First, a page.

As such, the lesson for the HQ is that deception is not as simple as pointing right and coming from the left. It is about generating complexity for the enemy to decipher. It is about doing a hundred things for them to see one. Finally, it is about always having something to complement manoeuvre. And the more these things are focused towards the same endstate, the more authentic they will appear.

7.  PowerPoint is dead. The notebook is back.

Part of the road to digitisation for the BDE was redefining what it was that the staff did as part of the HQ. Forcing the HQ to adopt BMS (for example) and the efficiencies discussed hitherto suddenly freed up more time for the staff than had previously been observed.

For example, the conduct of the morning Battle Update Brief (BUB) and nightly Commander’s Update Brief (CUB) was done directly from the BMS. PowerPoint was not only ‘not employed’ – it was altogether banned from the HQ. Thus, presenters within the BUB and CUB presented from live overlays that changed as they briefed. Rather than dot points, everyone briefed from their notebooks. Due to dispositions being on the screen, it was not about stating facts, but instead, saying a deduction based on analysis for the Commander to accept or debate.

Importantly, the staff work to prepare for the CUB was minimal. The BDE S33 (Operations Captain) generally took 20-30 minutes before the CUB in preparation. Equally, it was minutes of preparation for the staff and BOS elements. The staff were freed of the traditional churn of preparing slides, ordering and rehearsing them.

The re-application of staff time cannot be underestimated. Rather than losing an hour to preparing slides, the staff now applied that hour in discussion and debate about what the enemy was doing and why. Additionally, there was depth applied to understand the JTF Scheme of Manoeuvre (SOM) and amphibious manoeuvre in support of the plan. What was experienced was a rebalancing of staff presentations. Rather than the presentation being of a high quality visually (a strength of PowerPoint), instead the Commander was presented with less visual stimulus that was complemented by more robust analytical thoughts and deductions from the staff.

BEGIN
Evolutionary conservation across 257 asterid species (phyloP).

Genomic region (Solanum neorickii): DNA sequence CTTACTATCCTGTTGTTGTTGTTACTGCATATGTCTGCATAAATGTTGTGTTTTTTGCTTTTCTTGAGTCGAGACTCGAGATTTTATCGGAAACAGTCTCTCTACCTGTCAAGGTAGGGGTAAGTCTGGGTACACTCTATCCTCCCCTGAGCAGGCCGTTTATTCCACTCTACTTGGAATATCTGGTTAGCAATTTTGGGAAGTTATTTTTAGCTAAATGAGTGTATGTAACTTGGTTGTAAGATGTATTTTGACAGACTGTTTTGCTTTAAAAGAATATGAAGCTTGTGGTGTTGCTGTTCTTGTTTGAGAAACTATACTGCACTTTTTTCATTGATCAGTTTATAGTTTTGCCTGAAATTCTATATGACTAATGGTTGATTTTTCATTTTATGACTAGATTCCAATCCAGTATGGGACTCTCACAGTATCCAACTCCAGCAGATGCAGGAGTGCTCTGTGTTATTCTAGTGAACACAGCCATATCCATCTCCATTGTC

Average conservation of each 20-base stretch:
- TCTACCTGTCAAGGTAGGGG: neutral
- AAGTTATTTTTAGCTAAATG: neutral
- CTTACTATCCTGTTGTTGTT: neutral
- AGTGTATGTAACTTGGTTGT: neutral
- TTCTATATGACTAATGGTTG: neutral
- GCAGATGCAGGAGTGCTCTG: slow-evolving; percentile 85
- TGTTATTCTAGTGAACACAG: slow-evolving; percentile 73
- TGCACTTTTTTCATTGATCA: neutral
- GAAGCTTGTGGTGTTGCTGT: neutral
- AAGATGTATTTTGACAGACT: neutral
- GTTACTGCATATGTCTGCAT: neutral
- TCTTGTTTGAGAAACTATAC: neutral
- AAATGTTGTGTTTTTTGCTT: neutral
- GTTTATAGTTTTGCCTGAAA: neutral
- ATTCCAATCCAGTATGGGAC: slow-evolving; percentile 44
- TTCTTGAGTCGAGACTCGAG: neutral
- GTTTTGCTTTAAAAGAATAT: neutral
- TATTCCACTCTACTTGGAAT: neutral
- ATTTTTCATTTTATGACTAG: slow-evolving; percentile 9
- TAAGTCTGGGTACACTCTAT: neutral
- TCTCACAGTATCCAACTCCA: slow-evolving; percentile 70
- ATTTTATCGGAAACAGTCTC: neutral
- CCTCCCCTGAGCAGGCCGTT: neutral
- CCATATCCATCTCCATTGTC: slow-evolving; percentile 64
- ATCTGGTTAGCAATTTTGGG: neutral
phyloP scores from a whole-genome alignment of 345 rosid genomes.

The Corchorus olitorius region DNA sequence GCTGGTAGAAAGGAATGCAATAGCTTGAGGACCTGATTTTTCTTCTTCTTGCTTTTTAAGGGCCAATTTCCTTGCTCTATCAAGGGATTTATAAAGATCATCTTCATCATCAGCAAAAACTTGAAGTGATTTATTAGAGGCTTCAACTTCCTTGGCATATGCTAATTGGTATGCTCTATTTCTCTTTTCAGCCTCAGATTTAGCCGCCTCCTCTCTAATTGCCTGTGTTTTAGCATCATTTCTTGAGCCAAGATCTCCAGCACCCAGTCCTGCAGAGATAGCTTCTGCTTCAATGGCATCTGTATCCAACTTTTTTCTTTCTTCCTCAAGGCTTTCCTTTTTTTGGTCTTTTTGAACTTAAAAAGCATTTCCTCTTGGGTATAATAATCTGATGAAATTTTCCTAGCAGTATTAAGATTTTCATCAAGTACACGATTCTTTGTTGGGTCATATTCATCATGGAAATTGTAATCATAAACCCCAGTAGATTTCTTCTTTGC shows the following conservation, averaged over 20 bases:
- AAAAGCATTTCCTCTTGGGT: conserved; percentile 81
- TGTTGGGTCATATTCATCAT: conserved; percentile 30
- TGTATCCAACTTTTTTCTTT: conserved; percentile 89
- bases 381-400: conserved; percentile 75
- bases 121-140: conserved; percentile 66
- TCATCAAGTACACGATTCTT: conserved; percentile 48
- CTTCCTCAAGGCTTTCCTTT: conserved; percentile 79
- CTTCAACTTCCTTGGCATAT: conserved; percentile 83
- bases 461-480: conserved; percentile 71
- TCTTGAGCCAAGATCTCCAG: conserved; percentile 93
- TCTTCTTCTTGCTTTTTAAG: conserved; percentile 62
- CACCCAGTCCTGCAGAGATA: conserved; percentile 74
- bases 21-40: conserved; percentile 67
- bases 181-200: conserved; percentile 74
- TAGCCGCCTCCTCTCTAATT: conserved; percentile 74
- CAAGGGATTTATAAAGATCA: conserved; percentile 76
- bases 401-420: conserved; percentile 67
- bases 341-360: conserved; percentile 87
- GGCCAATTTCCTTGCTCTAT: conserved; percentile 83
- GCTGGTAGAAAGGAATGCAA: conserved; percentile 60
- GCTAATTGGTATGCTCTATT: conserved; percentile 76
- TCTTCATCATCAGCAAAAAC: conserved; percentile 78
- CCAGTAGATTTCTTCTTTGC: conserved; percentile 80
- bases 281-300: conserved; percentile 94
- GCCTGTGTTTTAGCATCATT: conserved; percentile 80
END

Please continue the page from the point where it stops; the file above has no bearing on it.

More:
The staff found that CUBs went for much longer than traditional CUBs, though this was not because of what was being presented, but rather due to what was being discussed. As the Commander was presented with continual deductions and analysis, so too did he engage with this. It was as if each CUB was in itself a miniature wargame and debate about how the fight had gone and was going. Thus, the HQ never stopped thinking about the enemy, nor the tactical scenario.

8.  The utility of battlefield circulation by the Commander continues to develop.

HQ 7 CBT BDE used the Commander’s TAC HQ (0C) as a C2 node within the battlespace for Ex HAMEL. While this is not a radical change, it is significant as it redefined what the role of the Commander’s Tac was. Traditionally, the Commander’s Tac is the tactical element that is small enough to be difficult to detect but robust enough to allow the Commander to conduct battlefield circulation to increase their SA of the battle and ensure that the command level understanding of the battle was set.

This requirement was adjusted for 7 CBT BDE during Ex HAMEL. The SA that digitisation provided Commander 7 CBT BDE meant that he did not need to conduct battlefield circulation. Additionally, the systems in place to have encrypted and protected conversations with his Commanding Officers (COs) allowed the Commander to again ensure that his intent was understood as well as allowing the robust discussions often needed on the battlefield.

Thus, 0C became a redundancy node for the deployable HQ. It was enabled and bolstered for the step-up of the HQ Forward (FWD) and took control of the battle for periods of time. It remained detached to allow redundancy in C2 and reinforced the HQ FWD when required. While its strengths and weaknesses varied due to a mismatch in staffing and connectivity, its utility was unquestionable.

As such, the question of the requirement for battlefield circulation within the digitised age of warfare is raised. What is the need for the Commander to go forward in the battle when he/she has more SA from outside of indirect range? Additionally, what does the CO on the ground get from the BDE Commander that they cannot get from an encrypted phone call with them? Do the troops need to see the BDE Commander for morale?[10]